death in paradise

Damn you Netflix – Death in Paradise

Trying to avoid opening the work laptop yesterday, I was browsing Netflix, and one of their recommendations just popped under my remote. Death in Paradise, a BBC detective show.

The premise is somewhat weak, the pilot showed a police officer in Sainte Marie (Martinique in the Carribean) was killed with some unusual circumstances. An inspector from Scotland Yard is sent over to solve the case.

So you are on an island in paradise, with a classic British person (full suit, tie, etc).

Now I am frickin’ hooked. Catchy themes, always with a twist, and enough humor and interplay between the cast. Fun.

The stiff english gentleman, the island girl detective, two worlds collide. Makes me want to sell everything and move to Martinique.

Now I have three seasons to watch.

Thanks Obama.

Ohlone-Trail_small

Specialized Invades Santa Teresa Park

Today I did a mountain bike ride in my local park. As I was wending my way around the park, I noticed something odd. I passed an amazing amount of cyclocross bikes on the trail.

Trust me, if someone is off road, doing some serious dirt riding with drop bars, it is a a cyclocross bike. I mention this, as I see maybe one a year. Tops.

Today, I saw at least 6 in about 5 miles of trail riding. About 1/2 way through my ride I rode past a huge tent, with Specialized emblazoned all over the side. I asked one of the people with a black Specialized T-shirt on (who was carrying some beer) what this was all about.

A closed event, hosted by Specialized for their dealers to become familiar with the 2016 series of bikes. There were stations to setup suspension, to adjust bikes, tons of food, and probably 200 bicycles.

Cool place to do it. Santa Teresa park has a pretty wide variety of trails. From tight technical single track, wide open fire roads, some gnarly rocky downhills, and even some good roads to ride on for those inclined to try the road bikes.

I was totes jelly.

aperture

Apple Photos – it sucks big tool

Like many Apple users, when I bought a digital camera in 2003, I naturally gravitated to using the bundled iPhoto. It worked well, and my original camera, a Canon Sureshot 2.1 megapixel camera, integrated with it well. We took a couple of international vacations, and iPhoto was a useful tool for managing the photos.

Of course, I upgraded from that original digital camera to a DSLR, and started shooting in RAW format. iPhoto worked well until 2008 or so, but at about 40,000 images it reall started to collapse.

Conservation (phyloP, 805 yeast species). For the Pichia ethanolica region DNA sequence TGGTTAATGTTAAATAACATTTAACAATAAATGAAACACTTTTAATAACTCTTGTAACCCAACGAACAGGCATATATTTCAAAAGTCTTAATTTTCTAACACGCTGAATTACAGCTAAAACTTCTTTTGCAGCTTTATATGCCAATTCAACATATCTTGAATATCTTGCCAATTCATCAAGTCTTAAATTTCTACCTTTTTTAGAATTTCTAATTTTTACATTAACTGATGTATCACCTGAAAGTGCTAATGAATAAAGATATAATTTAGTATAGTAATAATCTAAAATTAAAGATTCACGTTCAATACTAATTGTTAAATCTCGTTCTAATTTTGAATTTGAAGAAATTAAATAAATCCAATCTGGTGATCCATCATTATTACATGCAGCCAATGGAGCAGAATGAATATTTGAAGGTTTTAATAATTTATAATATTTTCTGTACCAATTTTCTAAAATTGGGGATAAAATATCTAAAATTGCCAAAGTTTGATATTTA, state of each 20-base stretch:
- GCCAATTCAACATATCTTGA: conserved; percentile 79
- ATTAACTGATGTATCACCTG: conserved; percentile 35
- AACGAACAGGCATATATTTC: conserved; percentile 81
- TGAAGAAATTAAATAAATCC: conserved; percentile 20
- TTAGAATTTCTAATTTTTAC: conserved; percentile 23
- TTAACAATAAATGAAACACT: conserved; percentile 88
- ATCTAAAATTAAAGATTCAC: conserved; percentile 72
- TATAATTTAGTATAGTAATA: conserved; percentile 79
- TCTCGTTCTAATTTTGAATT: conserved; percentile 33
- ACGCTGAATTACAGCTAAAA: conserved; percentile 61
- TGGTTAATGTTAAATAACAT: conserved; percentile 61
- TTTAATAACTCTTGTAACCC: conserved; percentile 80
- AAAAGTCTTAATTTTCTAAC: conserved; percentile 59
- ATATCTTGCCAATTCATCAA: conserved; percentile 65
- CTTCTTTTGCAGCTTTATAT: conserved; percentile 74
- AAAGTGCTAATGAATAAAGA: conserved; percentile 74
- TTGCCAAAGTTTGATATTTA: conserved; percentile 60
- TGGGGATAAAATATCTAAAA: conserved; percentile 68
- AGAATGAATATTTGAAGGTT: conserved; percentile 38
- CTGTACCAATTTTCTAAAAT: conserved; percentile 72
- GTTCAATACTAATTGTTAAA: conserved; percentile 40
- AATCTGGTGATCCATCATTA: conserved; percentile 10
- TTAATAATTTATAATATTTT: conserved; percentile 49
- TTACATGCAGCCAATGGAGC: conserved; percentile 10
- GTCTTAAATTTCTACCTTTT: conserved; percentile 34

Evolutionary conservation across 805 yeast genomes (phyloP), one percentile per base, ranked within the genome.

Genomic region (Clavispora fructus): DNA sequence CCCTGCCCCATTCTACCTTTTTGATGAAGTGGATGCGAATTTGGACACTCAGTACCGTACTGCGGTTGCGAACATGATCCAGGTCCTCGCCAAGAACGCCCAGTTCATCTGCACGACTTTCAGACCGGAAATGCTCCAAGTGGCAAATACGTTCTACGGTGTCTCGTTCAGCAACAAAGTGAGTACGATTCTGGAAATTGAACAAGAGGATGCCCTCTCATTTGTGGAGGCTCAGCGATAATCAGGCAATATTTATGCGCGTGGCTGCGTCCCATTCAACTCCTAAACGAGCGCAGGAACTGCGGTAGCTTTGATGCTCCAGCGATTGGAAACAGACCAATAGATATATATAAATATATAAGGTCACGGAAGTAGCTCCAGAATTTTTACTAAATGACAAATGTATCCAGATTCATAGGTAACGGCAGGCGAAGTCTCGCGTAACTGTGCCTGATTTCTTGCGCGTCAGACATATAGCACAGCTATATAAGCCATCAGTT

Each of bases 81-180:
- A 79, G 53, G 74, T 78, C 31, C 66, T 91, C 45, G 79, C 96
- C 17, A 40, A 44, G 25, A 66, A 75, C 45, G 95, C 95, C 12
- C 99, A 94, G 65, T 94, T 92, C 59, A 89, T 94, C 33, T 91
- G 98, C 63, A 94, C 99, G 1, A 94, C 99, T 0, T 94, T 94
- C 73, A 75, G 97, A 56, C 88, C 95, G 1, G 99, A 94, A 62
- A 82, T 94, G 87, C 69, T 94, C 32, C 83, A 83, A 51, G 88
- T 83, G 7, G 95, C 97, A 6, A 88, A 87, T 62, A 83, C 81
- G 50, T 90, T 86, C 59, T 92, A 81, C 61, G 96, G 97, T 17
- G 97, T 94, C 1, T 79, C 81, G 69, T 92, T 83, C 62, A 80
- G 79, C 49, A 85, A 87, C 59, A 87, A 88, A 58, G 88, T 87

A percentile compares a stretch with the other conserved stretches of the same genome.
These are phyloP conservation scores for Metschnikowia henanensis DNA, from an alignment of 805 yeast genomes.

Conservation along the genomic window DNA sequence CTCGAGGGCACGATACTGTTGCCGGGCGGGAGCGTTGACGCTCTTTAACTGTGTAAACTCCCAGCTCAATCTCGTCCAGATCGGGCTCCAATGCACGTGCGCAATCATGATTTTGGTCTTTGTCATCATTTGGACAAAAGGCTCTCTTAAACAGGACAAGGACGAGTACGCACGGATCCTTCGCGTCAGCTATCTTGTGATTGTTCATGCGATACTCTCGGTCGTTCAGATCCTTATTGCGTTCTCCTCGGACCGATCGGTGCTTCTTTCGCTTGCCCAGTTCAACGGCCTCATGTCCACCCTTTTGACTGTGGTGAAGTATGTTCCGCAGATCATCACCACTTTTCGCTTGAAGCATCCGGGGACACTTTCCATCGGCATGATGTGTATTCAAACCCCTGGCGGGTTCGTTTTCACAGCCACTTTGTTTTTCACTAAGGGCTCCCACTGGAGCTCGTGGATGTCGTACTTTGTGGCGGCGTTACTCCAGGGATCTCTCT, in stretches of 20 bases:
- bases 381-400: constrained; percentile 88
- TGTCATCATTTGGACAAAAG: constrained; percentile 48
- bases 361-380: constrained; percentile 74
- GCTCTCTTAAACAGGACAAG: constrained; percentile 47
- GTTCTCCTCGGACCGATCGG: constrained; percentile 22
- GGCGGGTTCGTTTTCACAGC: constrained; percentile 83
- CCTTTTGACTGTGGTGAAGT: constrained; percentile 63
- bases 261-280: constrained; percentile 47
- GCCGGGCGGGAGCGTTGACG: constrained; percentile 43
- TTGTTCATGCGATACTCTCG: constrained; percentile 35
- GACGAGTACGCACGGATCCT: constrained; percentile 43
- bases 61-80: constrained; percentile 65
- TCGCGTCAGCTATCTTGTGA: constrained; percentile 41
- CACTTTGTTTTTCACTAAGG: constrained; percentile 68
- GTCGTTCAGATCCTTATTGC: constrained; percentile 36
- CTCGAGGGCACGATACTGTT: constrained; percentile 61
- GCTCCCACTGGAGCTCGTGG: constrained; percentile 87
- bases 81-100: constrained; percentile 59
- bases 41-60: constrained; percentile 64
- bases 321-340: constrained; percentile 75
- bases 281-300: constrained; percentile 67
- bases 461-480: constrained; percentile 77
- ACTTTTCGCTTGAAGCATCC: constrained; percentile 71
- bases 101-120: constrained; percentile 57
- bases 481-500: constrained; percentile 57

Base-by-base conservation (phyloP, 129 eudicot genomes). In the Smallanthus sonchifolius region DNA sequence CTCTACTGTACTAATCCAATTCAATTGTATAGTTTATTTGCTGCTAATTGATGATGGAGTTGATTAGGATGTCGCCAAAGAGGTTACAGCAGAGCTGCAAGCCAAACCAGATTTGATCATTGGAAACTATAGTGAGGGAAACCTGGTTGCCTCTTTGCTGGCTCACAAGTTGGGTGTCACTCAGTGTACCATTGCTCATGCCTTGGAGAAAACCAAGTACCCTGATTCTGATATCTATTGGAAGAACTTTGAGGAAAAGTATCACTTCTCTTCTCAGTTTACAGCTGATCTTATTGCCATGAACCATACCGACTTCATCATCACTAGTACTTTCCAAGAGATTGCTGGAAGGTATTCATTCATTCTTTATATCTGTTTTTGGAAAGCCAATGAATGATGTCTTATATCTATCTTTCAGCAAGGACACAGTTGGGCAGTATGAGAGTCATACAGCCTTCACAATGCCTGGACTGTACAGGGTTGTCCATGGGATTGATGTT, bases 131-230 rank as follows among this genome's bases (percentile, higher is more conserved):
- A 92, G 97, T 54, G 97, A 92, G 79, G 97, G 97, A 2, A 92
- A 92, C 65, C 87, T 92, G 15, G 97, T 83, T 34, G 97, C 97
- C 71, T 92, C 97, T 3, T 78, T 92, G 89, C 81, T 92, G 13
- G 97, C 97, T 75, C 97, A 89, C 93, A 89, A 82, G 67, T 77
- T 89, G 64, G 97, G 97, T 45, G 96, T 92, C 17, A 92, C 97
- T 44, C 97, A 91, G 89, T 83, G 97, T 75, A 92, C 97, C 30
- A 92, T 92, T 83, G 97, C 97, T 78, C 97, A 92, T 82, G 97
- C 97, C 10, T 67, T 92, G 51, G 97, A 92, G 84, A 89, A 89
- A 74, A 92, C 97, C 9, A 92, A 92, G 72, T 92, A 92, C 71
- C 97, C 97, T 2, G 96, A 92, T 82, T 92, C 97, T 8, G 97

At that time, I bought a copy of Apple’s professional photo organization tool, Aperture. In its second version, it was quite good. It picked up the old iPhoto libraries and albums, it worked well. Its organization capabilities were vastly superior, and it worked well for me.

Fast forward to 2012, and the beginning of merging with the iPhone/iOS world. The version 3 upgrade brought this thing called the Photostream. Captured by your iPhone, it was a good concept, but in practice it really sucked. Suddenly my library was cluttered with all these “Photostream 201x October (or whatever month)”. The first few months, it was OK, but 3 years later, I can assure you it sucks to have these small automatically created albums. I can’t find shit.

In 2014, Apple announced that Aperture was going the way of the Dodo, and never will be improved. I took that as a trigger to look for a replacement, focusing on Adobe Lightroom.

Fast forward to today, and Apple has completely deprecated Aperture. You are forced to move to Photos, their new iCloud linked solution.

So, being the good Apple acolyte, I made the transition.

The good:

  • The photostream is dead. Thank fucking God, someone at Apple put a bullet in that feature.
  • All your photos are online, and sync’d with all your devices/computers. You have the option to have reduced resolution images on your devices, instead of 12megabyte RAW images. So I have my entire collection on my iPhone, and it doesn’t swamp my storage.
  • Editing the metadata is a bit streamlined. But the truth is, I am not ever going to go back and manage my 60K images one by one. Not gonna happen, regardless of how streamlined it is.

The Bad:

  • You pretty much need to buy additional iCloud storage. So now I have paid storage on Dropbox, Google Drive, and now iCloud. A wee bit of overkill.
  • It doesn’t do anything with all the fucking “Photostream” albums. That homeless abortion is still crawling up your leg.
  • It has these giant buckets called “iPhoto Events”. That is where it dumps all the iPhoto albums you defined. So you are constantly navigating among lame folders. Yes, I could re-arrange them, but I have hundreds. What a pain.
  • Much of the image modification/tweaking you could do under Aperture is gone. Simple controls, optimized for internet/social media sharing. Lame. Tres lame. I would even say completely, full retard.

Alas, my main photo organization tool will be Adobe Lightroom. It is just a better workflow. Fortunately, Adobe realizes that a lot of serious amateurs and pros who used Aperture will be switching, and have built into the latest version(s) of Lightroom the ability to go import all the Aperture libraries.

I can understand why Apple did this. The pro applications aren’t major drivers for them, and convergence between the iOS devices and the OS-X devices makes for a better experience.

Fortunately, we have some options.

coyote_creek

Getting there – Weight loss in progress

The diet is continuing well, and apart from two visitors this week, with a couple truly egregious cheater meals, I made some progress.

The statistics so far:

  • 3 weeks (started July 3)
  • down 11.6 #’s (that is a 4.54% loss)
  • Exercise is trending up – both walks at lunch during the week (2.4 ish miles), and cycling on weekends, is feeling better.